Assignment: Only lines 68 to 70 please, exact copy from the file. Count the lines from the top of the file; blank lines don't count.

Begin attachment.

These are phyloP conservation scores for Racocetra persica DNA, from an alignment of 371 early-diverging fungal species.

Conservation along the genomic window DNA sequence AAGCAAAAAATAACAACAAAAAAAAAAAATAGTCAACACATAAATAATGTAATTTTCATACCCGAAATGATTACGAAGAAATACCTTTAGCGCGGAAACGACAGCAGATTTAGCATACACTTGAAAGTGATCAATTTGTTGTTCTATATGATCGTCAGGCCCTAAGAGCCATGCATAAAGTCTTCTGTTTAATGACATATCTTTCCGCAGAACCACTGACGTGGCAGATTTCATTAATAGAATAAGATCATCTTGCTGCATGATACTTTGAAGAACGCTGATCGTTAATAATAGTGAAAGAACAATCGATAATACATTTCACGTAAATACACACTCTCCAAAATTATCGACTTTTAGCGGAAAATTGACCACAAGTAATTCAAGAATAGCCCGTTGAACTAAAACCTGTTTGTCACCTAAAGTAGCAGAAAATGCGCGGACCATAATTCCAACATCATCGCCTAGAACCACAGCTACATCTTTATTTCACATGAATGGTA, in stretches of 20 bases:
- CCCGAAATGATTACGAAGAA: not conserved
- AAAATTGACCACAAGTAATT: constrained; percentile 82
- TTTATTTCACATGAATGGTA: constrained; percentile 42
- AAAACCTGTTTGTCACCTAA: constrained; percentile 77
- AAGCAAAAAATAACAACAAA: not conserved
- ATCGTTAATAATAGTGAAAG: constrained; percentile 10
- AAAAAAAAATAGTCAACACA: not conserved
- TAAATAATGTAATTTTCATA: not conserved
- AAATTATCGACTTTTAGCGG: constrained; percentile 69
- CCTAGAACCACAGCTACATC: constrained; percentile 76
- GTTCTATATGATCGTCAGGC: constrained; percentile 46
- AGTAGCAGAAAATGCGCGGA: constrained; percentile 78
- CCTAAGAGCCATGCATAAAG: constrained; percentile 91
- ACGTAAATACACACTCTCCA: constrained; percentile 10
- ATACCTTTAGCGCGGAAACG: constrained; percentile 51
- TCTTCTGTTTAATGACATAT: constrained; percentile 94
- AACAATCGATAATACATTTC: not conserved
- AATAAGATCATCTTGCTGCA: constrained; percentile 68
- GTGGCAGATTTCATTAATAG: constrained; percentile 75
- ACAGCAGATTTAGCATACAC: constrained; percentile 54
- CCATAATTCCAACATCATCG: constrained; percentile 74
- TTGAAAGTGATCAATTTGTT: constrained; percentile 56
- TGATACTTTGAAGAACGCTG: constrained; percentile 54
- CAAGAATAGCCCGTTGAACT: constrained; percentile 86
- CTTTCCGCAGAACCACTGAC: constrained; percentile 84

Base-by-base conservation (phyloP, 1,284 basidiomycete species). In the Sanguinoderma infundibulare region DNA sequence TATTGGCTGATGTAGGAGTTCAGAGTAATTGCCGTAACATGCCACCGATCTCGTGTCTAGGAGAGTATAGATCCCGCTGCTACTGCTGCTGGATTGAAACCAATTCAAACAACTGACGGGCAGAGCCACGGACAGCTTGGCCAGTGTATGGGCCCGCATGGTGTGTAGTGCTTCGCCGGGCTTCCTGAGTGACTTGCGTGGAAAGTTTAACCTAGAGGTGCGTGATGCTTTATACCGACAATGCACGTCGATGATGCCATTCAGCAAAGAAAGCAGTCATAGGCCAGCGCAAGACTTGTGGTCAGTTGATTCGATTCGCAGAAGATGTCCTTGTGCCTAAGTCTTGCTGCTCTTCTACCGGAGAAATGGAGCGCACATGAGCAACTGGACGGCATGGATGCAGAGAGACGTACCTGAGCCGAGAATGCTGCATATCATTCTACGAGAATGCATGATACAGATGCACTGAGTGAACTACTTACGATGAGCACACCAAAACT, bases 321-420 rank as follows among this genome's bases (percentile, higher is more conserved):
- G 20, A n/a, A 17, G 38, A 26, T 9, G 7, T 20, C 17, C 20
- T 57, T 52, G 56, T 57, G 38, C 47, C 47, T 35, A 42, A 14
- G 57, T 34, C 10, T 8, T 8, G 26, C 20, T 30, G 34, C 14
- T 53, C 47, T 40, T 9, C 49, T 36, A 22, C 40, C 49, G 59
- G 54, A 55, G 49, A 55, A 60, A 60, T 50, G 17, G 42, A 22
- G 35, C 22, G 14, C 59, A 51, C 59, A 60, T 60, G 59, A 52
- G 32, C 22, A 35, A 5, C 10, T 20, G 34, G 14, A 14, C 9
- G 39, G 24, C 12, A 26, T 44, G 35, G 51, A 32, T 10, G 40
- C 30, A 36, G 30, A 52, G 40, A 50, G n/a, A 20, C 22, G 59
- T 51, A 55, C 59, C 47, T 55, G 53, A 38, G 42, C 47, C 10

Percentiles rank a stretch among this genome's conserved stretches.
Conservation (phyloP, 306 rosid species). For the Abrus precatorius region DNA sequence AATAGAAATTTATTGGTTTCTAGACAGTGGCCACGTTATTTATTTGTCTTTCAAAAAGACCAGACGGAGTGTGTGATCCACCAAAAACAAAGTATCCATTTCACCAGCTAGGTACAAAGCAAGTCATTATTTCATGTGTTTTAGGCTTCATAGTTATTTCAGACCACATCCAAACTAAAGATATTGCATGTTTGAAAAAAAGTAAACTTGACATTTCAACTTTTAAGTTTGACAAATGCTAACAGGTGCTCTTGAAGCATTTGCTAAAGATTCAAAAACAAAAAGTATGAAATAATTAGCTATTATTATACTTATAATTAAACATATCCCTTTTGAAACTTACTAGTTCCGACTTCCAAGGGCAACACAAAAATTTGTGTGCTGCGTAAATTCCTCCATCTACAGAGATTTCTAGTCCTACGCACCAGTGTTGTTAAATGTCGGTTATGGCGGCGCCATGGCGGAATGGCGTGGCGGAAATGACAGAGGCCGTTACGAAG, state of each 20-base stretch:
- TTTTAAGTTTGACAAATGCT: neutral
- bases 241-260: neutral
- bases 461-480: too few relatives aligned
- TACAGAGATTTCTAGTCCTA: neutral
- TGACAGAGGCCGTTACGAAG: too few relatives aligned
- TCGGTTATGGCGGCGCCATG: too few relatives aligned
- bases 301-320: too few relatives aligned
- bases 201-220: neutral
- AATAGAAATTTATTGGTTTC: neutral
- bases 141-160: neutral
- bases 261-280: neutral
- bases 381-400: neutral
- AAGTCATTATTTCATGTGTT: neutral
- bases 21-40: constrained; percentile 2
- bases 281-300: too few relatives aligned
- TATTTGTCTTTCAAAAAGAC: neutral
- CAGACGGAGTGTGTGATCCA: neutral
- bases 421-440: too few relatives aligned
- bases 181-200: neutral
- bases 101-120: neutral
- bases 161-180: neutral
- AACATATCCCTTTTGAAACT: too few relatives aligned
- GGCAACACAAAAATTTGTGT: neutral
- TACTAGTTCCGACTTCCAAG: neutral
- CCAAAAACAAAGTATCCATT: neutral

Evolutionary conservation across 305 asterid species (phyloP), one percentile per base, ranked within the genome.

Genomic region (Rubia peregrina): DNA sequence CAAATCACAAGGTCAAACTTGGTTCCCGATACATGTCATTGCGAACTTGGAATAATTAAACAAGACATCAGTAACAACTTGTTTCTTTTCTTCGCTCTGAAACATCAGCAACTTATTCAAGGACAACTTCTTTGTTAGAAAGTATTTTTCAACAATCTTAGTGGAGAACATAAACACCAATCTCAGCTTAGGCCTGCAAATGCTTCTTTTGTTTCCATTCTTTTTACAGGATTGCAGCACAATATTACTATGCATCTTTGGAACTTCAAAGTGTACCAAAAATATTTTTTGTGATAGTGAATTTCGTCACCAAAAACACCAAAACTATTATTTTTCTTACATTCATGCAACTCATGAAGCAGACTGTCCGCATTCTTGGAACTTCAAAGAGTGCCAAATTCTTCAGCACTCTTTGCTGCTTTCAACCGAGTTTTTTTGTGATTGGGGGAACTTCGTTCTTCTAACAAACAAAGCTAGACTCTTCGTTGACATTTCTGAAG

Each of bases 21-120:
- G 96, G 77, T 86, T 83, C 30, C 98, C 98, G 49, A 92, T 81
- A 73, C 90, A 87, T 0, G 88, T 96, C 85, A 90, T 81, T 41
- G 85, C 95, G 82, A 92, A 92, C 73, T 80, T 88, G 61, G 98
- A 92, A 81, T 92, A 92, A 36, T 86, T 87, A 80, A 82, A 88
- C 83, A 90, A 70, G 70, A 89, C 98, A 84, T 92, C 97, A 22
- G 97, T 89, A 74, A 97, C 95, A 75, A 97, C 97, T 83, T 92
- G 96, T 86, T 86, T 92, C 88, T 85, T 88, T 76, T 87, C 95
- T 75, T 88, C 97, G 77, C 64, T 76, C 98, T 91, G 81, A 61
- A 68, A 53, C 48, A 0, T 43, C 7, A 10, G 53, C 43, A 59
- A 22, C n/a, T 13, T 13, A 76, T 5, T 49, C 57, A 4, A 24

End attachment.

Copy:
Each of bases 21-120:
- G 96, G 77, T 86, T 83, C 30, C 98, C 98, G 49, A 92, T 81
- A 73, C 90, A 87, T 0, G 88, T 96, C 85, A 90, T 81, T 41